Molly Steenson on September 26th
September 26, 2014 at 4:30 PM in AUP 170 at UW-Milwaukee
“Architectures of Information” presentation by Molly Steenson, Assistant Professor, School of Journalism & Mass Communication, University of Wisconsin-Madison, Madison, WI
In the 1960s, architecture got smart. Architects began turning to computation to make buildings and cities responsive and to model the increasing complexity of their work. In so doing, they did more than merely apply the computer to architecture: they employed the logics of cybernetics and artificial intelligence in order to alter their own design processes and their approaches to representation. At the same time, computation researchers embraced architecture as a way to describe the impact of their work on the world. In this lecture, we'll explore architectures of information: what happens when architecture and AI mesh at the scale of the human, the city, and the world.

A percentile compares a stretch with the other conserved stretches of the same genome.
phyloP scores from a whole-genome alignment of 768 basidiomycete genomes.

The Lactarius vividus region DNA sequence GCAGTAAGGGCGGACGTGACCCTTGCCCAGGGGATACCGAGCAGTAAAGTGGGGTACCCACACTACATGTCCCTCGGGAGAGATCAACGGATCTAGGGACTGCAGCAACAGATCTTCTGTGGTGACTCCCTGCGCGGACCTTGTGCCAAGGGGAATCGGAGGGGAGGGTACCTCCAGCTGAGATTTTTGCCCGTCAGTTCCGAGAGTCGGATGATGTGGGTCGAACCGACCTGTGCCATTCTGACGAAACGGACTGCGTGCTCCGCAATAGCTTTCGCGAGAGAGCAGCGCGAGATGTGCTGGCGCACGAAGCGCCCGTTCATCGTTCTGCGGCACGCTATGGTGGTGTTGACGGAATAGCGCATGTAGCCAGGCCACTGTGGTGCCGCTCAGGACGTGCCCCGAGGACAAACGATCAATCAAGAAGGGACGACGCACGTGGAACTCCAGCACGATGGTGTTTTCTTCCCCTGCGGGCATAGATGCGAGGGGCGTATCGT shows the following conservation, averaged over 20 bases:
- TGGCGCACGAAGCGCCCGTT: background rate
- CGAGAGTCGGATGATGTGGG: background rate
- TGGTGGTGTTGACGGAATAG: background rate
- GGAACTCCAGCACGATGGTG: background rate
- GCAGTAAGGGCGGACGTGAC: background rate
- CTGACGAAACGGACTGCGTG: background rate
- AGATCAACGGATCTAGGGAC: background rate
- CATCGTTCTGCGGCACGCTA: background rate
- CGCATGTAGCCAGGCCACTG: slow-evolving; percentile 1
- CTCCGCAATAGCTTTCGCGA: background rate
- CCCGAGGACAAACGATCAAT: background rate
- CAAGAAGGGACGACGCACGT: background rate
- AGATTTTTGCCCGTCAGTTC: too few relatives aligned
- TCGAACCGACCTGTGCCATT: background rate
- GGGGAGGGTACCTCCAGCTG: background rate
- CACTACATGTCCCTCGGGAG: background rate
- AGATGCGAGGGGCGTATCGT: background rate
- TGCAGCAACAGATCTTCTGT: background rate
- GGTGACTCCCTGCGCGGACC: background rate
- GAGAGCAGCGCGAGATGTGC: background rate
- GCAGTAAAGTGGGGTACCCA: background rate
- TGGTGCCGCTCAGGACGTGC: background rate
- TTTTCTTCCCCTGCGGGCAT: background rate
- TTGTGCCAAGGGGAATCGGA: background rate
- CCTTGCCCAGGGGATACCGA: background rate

Molly Steenson is an assistant professor at the University of Wisconsin-Madison in the School of Journalism & Mass Communication, where she focuses on digital media. Her research meshes architecture, communications and history of science. She holds a PhD in architecture (2014) from Princeton University School of Architecture. Her dissertation is titled “Architectures of Information: Christopher Alexander, Cedric Price, Nicholas Negroponte & MIT’s Architecture Machine Group.” She also holds a Master’s of Environmental Design from the Yale School of Architecture (the history-theory degree). She was a professor at the Interaction Design Institute Ivrea in Italy for two school years, from 2003–04, where she ran the Connected Communities research group. Before this return to academia, she worked with the Web and social media for 20 years in a variety of roles at a variety of companies. She continues this practice as a digital strategist and design researcher who examines how technology and interactivity fit into our contemporary cities and lives. This interest has sent her to India to study mobile phones, to China to study social networking sites, and to the 1960s to study the effect of artificial intelligence on architectural systems and interactivity.http://www.girlwonder.com
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